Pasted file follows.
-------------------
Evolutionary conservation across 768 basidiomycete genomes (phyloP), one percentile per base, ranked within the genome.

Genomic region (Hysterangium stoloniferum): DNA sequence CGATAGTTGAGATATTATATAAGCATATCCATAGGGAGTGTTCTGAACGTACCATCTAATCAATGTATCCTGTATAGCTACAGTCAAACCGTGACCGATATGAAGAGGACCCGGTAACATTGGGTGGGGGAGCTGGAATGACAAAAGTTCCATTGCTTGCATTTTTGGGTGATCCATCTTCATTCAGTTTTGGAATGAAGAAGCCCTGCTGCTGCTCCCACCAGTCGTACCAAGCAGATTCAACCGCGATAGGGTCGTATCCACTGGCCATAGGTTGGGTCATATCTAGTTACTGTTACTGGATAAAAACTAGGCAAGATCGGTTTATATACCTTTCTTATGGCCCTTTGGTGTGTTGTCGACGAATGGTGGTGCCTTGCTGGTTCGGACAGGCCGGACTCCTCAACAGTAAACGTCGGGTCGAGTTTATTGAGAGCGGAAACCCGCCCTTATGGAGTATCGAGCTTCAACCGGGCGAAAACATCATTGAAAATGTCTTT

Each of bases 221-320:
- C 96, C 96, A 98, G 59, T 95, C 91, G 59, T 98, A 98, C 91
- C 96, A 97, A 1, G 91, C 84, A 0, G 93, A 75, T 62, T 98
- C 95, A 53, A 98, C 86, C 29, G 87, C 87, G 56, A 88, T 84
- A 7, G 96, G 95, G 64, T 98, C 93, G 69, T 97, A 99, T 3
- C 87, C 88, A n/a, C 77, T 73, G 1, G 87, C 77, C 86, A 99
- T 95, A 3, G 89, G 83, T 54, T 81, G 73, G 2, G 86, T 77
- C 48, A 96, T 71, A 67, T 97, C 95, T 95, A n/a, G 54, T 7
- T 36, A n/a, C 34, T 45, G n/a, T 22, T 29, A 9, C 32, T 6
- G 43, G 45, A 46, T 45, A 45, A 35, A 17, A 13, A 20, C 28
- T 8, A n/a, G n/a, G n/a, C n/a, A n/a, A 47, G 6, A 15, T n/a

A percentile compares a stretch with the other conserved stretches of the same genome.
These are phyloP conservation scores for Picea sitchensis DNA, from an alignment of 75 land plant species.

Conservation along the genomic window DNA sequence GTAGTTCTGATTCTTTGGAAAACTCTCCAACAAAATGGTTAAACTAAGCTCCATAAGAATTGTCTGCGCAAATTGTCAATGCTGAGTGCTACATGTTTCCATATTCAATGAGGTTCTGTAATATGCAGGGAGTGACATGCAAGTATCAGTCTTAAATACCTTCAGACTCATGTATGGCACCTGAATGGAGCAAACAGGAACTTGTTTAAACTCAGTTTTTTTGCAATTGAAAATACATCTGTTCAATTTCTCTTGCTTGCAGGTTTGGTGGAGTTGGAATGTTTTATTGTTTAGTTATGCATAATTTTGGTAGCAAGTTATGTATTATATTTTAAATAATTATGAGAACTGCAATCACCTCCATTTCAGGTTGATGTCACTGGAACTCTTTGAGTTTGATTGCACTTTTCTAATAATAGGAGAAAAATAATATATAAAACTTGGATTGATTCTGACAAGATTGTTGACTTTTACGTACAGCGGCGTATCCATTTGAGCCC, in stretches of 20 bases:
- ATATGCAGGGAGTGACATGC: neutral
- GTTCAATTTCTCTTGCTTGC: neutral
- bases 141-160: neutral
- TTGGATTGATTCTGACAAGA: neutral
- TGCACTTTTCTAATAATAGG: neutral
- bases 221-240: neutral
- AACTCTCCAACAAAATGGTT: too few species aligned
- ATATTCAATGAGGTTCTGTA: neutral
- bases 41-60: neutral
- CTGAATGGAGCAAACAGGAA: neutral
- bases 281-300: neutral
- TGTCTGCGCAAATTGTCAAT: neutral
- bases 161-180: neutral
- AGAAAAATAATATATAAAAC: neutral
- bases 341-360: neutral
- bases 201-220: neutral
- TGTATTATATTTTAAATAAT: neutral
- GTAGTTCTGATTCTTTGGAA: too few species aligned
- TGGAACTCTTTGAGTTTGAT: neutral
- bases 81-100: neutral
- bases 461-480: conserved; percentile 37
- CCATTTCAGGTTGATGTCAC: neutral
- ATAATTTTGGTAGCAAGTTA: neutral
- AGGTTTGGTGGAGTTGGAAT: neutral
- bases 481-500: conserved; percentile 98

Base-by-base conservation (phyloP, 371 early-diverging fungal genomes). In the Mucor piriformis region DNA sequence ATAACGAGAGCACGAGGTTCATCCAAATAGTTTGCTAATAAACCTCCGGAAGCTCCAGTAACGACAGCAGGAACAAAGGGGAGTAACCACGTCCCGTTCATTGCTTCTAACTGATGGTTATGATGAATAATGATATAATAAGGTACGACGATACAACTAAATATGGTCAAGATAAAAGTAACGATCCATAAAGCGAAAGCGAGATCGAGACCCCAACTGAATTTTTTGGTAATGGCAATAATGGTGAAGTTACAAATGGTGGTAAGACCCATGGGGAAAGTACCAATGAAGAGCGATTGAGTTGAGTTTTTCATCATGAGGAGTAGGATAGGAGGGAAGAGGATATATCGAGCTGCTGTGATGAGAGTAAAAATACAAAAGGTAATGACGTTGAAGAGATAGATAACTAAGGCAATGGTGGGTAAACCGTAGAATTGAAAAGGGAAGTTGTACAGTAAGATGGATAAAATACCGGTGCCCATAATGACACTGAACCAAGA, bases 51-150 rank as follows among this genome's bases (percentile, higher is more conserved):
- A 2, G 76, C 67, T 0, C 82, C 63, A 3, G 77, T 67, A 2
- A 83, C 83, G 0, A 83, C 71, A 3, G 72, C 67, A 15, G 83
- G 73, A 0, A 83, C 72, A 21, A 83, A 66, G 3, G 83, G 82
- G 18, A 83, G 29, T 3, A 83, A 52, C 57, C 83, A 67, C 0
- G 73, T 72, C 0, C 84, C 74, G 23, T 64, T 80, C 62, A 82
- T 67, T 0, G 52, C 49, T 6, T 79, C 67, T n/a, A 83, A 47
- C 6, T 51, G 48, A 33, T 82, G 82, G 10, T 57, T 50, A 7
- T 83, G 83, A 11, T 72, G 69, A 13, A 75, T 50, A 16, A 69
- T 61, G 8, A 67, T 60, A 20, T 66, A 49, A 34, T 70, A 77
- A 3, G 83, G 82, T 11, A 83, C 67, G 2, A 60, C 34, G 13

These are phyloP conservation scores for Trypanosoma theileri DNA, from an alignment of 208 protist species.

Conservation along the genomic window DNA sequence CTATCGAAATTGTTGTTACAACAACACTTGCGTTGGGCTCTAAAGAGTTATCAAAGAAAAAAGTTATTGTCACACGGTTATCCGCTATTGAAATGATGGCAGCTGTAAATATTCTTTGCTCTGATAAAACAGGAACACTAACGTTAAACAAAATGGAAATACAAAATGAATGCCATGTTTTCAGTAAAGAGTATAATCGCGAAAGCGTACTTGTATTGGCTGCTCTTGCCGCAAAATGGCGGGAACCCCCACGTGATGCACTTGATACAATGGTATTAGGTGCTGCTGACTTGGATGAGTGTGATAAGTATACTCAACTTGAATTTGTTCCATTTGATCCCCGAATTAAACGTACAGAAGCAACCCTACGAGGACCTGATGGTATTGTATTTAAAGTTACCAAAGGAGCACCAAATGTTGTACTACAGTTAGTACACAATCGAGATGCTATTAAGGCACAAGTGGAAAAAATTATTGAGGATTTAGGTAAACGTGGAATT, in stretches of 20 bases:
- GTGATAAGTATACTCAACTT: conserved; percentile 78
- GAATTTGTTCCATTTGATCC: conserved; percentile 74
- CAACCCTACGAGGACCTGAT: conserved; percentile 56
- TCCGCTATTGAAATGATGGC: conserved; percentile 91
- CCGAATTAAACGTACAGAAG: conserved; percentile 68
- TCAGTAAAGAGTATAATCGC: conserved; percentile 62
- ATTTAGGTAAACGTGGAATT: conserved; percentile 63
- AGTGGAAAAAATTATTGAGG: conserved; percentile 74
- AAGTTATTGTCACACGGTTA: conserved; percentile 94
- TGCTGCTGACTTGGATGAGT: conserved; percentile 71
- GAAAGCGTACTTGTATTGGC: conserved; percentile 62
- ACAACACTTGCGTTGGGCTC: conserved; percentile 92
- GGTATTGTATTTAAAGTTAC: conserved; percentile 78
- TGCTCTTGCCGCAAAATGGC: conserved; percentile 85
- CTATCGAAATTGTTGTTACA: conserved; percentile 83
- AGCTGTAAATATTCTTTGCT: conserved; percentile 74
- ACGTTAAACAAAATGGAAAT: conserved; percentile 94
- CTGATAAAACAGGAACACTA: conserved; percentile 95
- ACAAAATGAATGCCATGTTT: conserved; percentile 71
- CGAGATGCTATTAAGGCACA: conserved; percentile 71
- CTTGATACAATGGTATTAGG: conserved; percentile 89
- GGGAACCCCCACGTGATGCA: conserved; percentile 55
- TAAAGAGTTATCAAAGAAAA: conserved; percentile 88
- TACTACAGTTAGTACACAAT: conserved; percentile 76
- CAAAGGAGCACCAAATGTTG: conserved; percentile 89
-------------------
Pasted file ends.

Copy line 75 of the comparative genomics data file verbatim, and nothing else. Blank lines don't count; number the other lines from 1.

- CTTGATACAATGGTATTAGG: conserved; percentile 89